Reliable and timely information on labor market developments is critical for understanding developing trends and highlighting emerging problems that require appropriate policy responses. Considering the performance of national labor markets in an international context can help identify the institutions, policies, and circumstances that account for the experiences of a specific country. This article documents key features of the performance of the Australian labor market over the period 2000–2016.

Discussion of pros and cons

Aggregate issues

The Australian economy has experienced an enviable record of a quarter of a century of economic growth. From the third quarter of 1991 through to the end of 2016, the Australian economy experienced recession-free growth despite the economic shocks associated with the Asian financial crisis of 1997–1998, the 2001 US stock market crash, and the global financial crisis of 2008–2009. Over this period, the Australian economy grew at an average annual rate of 3.2%.

Against the background of sustained output growth, cyclical factors were evident in the labor market. Figure 1 charts the (seasonally adjusted) aggregate unemployment rate series from 2000 to 2016. During this period, the unemployment rate peaked in 2001 at 6.8%. Sustained economic growth led to a progressive decline in unemployment to 4.3% of the labor force in 2008, with the economy being close to full employment. Despite technically avoiding a recession (defined as two consecutive quarters of negative real GDP growth) following the onset of the global financial crisis, there was a marked increase in the unemployment rate to 5.7% in 2009, which then stabilized around 5.2% from 2010 to 2013. This was followed by a further weakening of the labor market, associated with the end of the commodities boom and reduced mining investment, which saw the unemployment rate increase to 6.2% in 2014–2015. Although the unemployment rate was lower on average over the 2000–2016 period than the preceding three decades, the pattern of a sharp rise followed by a prolonged period of higher unemployment is typical of Australia’s postwar experience.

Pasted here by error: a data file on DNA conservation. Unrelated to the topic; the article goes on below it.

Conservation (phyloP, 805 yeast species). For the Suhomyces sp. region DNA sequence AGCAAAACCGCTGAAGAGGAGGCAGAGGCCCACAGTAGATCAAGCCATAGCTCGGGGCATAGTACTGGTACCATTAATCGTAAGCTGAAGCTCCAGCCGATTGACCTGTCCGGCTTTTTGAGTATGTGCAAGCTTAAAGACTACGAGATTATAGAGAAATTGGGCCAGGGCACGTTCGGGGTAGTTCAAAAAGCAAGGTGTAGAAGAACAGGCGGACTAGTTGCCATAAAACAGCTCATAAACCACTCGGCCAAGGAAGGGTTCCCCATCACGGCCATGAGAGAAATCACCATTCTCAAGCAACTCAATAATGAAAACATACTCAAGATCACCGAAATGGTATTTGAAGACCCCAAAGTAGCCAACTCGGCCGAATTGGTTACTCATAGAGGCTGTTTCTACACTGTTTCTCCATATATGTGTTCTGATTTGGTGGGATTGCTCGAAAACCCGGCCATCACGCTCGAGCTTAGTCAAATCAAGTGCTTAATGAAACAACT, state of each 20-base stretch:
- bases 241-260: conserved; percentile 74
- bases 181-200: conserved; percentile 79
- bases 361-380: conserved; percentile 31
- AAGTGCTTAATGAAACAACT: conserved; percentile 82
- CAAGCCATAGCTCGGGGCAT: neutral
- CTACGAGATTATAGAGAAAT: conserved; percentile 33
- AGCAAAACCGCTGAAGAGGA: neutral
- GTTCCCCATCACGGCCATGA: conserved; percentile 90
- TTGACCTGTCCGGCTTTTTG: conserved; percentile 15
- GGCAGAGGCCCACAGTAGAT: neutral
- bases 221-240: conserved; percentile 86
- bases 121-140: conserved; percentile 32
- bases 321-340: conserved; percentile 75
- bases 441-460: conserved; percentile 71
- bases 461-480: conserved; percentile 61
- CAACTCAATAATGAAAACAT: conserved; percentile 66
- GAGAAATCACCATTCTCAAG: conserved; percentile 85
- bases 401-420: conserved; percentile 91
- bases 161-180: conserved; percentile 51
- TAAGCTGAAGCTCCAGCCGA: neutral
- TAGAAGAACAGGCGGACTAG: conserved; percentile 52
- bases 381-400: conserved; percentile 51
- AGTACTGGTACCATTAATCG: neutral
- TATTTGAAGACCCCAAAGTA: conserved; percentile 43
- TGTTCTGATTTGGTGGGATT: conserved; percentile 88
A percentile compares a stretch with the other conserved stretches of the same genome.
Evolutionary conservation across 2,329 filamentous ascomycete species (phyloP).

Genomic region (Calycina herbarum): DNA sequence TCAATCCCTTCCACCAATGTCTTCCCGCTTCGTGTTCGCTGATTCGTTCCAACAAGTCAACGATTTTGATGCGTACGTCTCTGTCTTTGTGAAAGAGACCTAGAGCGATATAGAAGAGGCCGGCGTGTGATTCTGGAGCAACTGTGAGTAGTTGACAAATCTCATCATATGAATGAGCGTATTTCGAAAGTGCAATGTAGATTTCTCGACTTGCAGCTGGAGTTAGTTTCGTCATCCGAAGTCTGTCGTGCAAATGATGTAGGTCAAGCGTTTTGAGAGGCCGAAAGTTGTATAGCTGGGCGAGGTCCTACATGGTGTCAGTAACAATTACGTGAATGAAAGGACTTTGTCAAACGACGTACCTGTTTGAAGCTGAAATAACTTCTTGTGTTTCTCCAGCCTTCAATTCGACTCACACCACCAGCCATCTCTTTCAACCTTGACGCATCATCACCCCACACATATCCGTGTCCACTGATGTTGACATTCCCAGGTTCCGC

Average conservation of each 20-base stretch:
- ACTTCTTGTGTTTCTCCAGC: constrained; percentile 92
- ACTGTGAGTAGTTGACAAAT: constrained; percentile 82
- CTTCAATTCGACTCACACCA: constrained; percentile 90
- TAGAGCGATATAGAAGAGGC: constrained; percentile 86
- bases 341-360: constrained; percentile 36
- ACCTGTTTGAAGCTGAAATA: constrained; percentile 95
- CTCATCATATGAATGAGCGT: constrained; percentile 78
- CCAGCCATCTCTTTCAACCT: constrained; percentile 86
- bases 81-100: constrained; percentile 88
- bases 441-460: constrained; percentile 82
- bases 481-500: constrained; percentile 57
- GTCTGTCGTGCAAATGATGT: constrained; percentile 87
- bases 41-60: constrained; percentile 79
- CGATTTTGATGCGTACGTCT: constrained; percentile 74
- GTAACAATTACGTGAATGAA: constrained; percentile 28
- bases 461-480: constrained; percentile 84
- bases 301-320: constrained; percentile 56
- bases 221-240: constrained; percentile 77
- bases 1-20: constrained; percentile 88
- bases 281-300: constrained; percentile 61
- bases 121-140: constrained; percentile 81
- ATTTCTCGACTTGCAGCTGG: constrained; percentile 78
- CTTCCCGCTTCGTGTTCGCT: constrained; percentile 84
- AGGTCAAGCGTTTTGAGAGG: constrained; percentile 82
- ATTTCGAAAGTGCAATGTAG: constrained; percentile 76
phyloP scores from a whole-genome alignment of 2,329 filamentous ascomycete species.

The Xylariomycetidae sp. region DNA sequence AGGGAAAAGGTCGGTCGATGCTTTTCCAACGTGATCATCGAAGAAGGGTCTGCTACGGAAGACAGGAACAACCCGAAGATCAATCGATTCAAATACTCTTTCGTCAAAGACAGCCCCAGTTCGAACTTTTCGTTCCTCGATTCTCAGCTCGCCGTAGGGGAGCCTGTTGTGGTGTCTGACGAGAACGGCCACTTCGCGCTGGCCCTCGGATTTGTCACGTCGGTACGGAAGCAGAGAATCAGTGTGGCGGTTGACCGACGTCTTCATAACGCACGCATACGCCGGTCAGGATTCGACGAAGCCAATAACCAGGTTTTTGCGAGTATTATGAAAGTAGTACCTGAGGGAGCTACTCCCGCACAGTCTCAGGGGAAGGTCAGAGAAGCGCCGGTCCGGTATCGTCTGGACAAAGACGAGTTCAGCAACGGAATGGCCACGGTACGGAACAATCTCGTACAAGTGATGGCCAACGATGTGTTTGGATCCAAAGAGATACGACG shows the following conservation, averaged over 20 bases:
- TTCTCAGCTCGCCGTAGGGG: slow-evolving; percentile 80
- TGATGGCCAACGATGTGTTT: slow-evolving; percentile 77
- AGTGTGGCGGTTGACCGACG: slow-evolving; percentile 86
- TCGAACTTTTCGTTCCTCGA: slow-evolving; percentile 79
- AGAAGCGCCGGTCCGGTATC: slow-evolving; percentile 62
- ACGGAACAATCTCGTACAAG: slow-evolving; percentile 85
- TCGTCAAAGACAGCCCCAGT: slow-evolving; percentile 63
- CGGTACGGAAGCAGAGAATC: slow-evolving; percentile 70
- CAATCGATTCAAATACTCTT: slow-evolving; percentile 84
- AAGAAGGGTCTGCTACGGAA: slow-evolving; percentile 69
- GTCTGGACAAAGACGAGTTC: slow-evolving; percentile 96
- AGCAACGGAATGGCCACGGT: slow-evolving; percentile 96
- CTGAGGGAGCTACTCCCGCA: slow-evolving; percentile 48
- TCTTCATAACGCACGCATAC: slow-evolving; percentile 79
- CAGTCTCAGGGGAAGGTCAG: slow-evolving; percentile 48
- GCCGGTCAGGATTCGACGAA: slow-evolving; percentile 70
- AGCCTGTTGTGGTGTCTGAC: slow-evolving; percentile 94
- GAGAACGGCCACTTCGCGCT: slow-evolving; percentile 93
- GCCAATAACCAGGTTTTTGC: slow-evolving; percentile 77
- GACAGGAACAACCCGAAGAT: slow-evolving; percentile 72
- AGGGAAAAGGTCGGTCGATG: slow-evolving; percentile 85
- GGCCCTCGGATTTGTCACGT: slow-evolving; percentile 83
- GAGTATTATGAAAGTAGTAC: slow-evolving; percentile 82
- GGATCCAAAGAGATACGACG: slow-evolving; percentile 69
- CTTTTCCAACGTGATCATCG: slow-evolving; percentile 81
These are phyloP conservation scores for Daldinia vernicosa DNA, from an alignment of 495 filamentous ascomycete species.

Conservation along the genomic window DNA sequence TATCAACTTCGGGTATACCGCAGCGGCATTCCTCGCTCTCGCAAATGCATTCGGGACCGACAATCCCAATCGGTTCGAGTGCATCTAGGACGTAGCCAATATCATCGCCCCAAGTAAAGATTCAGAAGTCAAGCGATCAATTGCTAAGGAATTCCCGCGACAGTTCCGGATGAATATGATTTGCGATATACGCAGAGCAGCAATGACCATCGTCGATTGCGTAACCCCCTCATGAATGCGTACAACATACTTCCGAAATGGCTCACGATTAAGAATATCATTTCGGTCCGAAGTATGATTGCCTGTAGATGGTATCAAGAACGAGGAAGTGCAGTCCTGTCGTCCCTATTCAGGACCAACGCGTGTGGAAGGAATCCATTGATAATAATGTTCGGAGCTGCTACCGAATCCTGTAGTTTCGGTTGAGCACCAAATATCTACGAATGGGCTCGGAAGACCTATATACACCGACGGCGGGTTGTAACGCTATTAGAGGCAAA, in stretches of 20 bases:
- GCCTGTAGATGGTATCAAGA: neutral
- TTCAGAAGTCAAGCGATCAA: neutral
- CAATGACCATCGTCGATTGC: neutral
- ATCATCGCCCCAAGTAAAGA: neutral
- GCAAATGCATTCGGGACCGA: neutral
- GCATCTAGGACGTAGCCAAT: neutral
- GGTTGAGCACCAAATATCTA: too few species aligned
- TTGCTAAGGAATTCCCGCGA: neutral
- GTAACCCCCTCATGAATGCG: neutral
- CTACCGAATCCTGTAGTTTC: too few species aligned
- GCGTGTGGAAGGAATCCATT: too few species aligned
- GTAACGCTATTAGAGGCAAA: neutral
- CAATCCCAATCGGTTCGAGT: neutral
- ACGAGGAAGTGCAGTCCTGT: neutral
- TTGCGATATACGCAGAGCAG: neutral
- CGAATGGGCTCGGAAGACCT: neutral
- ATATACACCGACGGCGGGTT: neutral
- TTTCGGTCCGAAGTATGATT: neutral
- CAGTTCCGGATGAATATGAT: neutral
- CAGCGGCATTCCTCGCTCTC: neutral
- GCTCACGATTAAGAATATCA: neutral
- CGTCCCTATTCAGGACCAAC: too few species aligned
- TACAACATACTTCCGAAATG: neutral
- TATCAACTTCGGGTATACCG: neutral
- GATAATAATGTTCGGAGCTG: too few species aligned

Total unemployment rate, vacancy rate, and percentage of long-term unemployed